PA editor-in-chief Pete Clifton told Press Gazette: “It would be no exaggeration to say that this is something that we’ve been planning for for, well, it seems like at least a decade or more.”
He added: “It’s what we knew would be the biggest single event that we are probably likely to handle as far as we can see and it proved that way, but it worked very smoothly, I think because of the huge amount of preparation that had gone in.”
PA journalists produced a wealth of content in advance of the Queen’s death, including backgrounders, text and video obituaries and picture galleries that were frequently checked and reworked over many years. Clifton said it was more than 100 pieces of text content alone.
Last year PA’s long-time group head of pictures Martin Keene left his role – but he stayed on part-time as editor of major ceremonial events. Clifton said ultimately PA had wanted to maintain some continuity as Keene was the person who had built “the strongest understanding around the procedures around what happens on each day after the death of the Queen”, including in a “significant” document setting out photography and filming positions arranged with Buckingham Palace.
Clifton said this meant “we had a very clear idea about how the days would unfold down to the finest detail”.
He added: “I think this is a classic PA scenario where people expect PA to be at the top of its game. They expect us to have masses of content ready and they expect it to run and to run smoothly and they will make great use of it and that’s exactly what happened.”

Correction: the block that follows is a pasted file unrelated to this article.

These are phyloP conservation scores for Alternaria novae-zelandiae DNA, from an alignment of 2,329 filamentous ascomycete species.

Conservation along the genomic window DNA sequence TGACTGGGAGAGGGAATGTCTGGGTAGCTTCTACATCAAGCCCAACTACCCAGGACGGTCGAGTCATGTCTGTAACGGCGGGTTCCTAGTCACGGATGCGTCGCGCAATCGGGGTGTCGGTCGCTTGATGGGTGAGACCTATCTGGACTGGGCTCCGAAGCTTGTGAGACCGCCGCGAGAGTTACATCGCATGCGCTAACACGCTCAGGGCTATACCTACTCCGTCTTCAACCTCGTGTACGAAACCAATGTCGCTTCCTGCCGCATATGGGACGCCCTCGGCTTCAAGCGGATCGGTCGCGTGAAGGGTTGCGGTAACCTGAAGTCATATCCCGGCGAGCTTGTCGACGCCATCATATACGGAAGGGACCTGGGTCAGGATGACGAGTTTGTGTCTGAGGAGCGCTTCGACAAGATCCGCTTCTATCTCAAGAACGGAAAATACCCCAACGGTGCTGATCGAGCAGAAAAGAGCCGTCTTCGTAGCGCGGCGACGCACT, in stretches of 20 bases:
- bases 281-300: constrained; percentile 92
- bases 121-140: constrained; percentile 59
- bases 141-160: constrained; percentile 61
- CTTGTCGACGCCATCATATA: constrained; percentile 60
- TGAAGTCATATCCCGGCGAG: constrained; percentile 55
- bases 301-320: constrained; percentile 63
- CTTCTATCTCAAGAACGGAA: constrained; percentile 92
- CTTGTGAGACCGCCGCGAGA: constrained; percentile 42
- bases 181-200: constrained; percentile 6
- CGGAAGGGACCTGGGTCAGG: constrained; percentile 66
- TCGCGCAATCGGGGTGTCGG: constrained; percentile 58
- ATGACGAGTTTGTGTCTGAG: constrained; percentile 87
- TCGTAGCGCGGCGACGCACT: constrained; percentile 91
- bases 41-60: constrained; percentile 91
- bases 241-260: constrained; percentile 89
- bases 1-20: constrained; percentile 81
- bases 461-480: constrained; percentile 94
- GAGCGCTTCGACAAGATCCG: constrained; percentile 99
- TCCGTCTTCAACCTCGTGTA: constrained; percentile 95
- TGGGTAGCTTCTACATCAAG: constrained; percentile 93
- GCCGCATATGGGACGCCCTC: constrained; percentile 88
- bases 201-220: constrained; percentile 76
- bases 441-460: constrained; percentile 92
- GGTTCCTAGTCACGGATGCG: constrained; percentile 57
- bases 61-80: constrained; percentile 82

Ultimately, Clifton estimated around 150 people – the vast majority of PA’s editorial operation – were involved in the coverage, including 29 photographers and about 17 video journalists. Clifton gave particular praise to royal correspondent Laura Elston who was the only reporter in the Accession Council and who barely left the newsroom “for two weeks basically”.
“Every part of what we do had to respond in some way or other so it’s as big an editorial operation as we’re likely to have until the next major world crisis or disaster,” Clifton said.
“But this is a set piece that we always knew when it happened would be a massive editorial operation and that’s exactly what it was.”
Meanwhile at Reuters, global visuals editor John Pullman told Press Gazette: “This event has been on the horizon for me throughout my entire career, wherever I’ve worked, but at Reuters we have always had a plan and a very thorough plan.
“But in the middle of this year we began to look at it really closely and intensified our planning for the death of the Queen and what became clear was that every plan can be improved – what we have taken away from this whole experience is no plan is ever finished – so we initiated monthly and weekly planning meetings around how we would react to the death of the Queen and they put us in a really good place for when the event actually happened.”
For example, after the Queen travelled to Balmoral in July and it became clear she was likely to stay longer than usual Reuters sent video journalist Gerhard Mey to check out filming positions outside the castle. He happened to be there on the day of her death and was the only cameraman there for two hours after the initial announcement of concerns for her health, according to Pullman. Mey was joined by photographer Russell Cheyne, and both watched the gradual influx of journalists from further afield throughout that afternoon.
Speculation was rampant that news organisations knew more than they were letting on in the afternoon before the Queen’s death was announced, but Clifton said his team were just piecing it together from everything they knew.